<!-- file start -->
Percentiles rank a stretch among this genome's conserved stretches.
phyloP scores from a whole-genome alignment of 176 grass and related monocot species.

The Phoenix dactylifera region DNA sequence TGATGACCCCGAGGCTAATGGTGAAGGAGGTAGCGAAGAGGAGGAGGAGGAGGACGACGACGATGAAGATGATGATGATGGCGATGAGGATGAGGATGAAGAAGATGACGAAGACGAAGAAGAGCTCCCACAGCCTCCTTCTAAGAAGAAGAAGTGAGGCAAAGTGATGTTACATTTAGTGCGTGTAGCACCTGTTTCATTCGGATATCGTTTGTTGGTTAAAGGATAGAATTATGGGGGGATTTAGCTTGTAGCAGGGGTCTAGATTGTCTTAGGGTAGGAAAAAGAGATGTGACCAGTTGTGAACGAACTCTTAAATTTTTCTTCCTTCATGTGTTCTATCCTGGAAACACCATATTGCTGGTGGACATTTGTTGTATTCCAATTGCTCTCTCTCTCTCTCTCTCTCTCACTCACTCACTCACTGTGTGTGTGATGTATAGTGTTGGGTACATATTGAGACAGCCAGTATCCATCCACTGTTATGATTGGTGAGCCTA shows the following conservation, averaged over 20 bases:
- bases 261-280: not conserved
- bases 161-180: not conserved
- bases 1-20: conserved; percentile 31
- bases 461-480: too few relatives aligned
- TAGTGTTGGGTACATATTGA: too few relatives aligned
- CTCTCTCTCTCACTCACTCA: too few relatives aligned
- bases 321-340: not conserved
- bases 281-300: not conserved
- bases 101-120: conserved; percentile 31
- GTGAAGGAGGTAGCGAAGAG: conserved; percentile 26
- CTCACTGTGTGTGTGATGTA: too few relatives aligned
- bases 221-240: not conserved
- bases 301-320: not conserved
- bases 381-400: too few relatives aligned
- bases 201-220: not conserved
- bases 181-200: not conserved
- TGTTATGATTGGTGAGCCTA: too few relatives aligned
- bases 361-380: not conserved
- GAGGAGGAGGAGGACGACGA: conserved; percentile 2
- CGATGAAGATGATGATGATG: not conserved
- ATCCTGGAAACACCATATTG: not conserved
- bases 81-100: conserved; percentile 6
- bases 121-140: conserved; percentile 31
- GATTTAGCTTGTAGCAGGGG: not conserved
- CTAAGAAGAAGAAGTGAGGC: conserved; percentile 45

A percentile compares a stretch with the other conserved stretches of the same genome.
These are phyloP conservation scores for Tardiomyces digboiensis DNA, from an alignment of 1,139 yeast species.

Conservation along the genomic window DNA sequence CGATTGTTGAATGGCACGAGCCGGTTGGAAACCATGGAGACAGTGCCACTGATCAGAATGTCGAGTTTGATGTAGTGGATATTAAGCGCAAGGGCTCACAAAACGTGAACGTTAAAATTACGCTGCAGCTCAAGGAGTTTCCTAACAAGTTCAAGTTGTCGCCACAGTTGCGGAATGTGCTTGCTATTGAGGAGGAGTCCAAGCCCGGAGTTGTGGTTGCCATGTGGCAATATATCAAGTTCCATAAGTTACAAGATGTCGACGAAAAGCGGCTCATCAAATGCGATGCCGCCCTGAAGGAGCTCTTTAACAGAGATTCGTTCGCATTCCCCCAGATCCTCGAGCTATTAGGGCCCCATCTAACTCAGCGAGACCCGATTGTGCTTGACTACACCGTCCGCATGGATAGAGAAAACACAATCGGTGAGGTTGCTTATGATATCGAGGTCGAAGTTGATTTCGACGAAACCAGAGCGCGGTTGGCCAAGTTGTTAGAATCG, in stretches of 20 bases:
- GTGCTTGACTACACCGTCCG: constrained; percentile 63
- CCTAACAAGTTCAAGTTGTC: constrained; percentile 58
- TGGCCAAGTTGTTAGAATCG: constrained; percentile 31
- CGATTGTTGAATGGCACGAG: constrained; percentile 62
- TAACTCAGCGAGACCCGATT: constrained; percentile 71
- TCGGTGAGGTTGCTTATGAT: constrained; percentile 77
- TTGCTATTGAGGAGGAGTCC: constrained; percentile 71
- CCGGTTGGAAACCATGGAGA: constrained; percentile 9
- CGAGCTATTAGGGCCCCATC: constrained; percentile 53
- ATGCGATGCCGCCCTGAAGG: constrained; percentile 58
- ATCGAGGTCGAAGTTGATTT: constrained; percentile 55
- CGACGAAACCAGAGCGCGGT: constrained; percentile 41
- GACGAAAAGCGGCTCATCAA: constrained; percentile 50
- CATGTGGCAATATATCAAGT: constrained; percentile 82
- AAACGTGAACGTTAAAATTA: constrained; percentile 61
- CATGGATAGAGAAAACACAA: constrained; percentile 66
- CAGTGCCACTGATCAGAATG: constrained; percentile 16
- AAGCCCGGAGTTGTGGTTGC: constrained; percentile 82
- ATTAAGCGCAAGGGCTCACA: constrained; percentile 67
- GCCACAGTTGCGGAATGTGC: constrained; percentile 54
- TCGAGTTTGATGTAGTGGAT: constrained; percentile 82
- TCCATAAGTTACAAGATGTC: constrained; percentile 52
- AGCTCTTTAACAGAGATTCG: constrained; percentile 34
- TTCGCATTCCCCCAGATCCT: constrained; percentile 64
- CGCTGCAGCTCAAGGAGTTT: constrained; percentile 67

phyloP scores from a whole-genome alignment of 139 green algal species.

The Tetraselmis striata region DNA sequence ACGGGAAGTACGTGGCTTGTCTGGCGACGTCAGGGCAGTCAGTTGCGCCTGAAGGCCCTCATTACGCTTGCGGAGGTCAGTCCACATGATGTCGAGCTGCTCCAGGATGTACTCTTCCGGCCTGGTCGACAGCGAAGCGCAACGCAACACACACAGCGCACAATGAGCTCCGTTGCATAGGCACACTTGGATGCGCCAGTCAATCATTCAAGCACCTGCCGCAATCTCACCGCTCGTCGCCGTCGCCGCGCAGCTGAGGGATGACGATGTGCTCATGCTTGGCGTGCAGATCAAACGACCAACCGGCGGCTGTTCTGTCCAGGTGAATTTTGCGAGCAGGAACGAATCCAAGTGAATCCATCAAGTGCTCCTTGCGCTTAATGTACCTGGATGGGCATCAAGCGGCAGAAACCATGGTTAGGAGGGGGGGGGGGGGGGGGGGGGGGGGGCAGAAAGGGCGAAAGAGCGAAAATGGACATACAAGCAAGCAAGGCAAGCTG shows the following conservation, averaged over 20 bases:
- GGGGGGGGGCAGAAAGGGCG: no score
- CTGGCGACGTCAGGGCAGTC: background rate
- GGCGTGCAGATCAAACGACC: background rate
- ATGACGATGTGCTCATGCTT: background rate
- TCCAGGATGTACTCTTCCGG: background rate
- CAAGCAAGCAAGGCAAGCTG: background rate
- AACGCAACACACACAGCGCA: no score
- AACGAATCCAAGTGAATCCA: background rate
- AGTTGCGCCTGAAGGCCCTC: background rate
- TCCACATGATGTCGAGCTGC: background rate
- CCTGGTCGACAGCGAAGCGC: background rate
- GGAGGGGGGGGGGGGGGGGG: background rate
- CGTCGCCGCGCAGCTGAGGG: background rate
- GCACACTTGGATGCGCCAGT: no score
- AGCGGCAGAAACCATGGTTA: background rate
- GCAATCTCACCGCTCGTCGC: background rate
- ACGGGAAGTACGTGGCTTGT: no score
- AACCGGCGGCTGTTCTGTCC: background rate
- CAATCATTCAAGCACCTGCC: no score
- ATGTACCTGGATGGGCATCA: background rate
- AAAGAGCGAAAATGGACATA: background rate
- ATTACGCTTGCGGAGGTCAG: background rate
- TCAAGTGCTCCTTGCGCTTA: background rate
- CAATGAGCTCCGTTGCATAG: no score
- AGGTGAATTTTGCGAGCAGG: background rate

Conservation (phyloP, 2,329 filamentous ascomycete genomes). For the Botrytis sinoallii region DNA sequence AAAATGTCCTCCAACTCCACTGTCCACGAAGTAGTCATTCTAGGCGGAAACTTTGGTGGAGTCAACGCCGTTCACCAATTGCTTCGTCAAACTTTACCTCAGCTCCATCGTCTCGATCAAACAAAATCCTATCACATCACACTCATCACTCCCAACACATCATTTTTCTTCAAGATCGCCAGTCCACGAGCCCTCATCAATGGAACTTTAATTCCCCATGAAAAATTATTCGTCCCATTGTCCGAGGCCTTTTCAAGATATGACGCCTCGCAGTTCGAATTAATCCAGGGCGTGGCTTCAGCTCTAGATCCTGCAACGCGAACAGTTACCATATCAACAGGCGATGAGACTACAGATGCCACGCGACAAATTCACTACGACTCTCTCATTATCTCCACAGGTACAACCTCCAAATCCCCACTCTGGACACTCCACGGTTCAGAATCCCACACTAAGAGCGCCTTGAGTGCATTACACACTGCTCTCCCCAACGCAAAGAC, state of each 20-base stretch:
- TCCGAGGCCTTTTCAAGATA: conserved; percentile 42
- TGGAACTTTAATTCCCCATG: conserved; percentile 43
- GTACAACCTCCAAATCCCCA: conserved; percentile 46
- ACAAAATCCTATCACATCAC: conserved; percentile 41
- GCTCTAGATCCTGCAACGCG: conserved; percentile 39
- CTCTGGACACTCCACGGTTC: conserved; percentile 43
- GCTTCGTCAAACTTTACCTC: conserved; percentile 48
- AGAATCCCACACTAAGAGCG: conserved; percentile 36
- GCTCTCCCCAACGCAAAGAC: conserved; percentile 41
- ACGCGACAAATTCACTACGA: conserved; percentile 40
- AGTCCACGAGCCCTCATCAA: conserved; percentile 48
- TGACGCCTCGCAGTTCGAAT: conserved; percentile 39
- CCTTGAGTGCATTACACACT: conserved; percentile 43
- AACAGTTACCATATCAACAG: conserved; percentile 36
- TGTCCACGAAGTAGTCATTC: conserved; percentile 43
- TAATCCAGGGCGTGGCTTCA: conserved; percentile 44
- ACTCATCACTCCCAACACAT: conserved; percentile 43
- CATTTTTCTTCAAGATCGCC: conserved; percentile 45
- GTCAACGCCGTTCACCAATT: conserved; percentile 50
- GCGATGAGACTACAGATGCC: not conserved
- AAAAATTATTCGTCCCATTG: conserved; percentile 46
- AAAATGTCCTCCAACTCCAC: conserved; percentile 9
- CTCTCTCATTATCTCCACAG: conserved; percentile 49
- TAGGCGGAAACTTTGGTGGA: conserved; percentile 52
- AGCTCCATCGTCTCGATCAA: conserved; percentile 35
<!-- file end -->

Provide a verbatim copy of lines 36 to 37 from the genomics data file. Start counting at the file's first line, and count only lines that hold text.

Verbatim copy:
- TAACTCAGCGAGACCCGATT: constrained; percentile 71
- TCGGTGAGGTTGCTTATGAT: constrained; percentile 77